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This course focuses on the theories behind web fonts: what makes a good font, why different fonts look the way they do, and how fonts affect the look of a web page. Author Laura Franz covers common tasks, including downloading a font from an online source such as Typekit or Font Squirrel, implementing the font in HTML and CSS, and changing the size and line-height to improve the readability of text. The course also covers different periods of type design and explores the history behind handwritten fonts, text fonts (used for large amounts of text), and display fonts (used for headlines).
Our Futuristic version of the Library Book Sale page is almost done, but before we move on, we need to check the Fallback fonts. We need to make sure the page looks good, even if the fonts don't load. We're still working with the file from the last lesson. If you didn't save yours, that is okay. I've provided a new starting point for this lesson. Just make sure you put your embed code in the document so your Typekit fonts will work on your system.
In the CSS section of the HTML page, let's type a capital X next to each of the font families so that they will break. And let's go ahead and save this and upload it to our servers and view it in our browsers. We can just refresh. Georgia doesn't quite work for our headline. I think that the difference between the bold and the regular is just too subtle. So let's go back and change that.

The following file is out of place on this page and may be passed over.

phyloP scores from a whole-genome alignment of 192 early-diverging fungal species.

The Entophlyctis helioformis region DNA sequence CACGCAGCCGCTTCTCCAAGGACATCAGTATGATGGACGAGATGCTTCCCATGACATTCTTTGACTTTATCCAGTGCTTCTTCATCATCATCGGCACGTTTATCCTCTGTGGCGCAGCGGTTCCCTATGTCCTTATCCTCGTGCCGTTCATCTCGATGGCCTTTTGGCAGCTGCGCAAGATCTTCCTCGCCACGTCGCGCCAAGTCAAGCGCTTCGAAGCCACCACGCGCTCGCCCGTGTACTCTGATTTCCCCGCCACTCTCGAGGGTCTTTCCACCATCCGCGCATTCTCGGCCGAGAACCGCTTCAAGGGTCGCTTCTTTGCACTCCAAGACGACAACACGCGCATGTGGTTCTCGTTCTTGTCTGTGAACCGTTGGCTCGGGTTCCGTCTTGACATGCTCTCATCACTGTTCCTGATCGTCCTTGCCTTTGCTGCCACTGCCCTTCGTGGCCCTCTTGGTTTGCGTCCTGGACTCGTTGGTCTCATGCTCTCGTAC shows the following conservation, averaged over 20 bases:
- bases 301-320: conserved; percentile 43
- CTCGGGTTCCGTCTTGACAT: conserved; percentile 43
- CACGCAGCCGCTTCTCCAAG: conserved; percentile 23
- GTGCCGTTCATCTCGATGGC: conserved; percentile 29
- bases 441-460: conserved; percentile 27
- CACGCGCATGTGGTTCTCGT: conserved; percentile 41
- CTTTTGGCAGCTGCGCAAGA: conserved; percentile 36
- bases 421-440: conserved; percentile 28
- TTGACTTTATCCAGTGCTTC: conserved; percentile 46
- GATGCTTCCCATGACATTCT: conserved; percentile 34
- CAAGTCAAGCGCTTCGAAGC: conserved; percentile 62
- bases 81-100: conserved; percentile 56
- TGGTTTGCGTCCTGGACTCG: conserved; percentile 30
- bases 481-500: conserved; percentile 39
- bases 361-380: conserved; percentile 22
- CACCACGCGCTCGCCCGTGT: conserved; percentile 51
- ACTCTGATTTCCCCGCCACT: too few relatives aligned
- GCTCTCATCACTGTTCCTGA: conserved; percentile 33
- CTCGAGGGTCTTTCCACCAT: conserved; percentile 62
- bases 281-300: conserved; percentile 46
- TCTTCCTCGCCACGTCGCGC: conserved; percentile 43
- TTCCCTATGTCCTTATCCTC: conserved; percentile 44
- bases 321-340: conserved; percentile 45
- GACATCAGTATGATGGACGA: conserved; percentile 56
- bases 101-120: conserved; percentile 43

I think that a better font stack for our universal selector would be Arial, sans-serif, and for the h1, let's also do an Arial black, then an Arial, and then a Sans Serif. And for the lighter version of our h1, that lighter class, let's skip the Arial Black and just do Arial Sans Serif. Go ahead and save this, upload it to our server, and review that in the browser, refresh it. That looks better.
It's a little bit tight to the edge, and I would say the author's name is a little bit close to the headline because we did change that so that it would work better with the Tenby Eight. But we're at least getting that nice contrast between the bold and the regular stroke and then down here, we have the bold and regular fonts, so that looks pretty good. Let's go ahead and take those Xs out of our font families so that our fonts will work. Again, save that, re-upload it to the server one last time, and refresh.
Now we know even if the Web fonts don't work, the heading will still feel strong and the text will work well with the heading.
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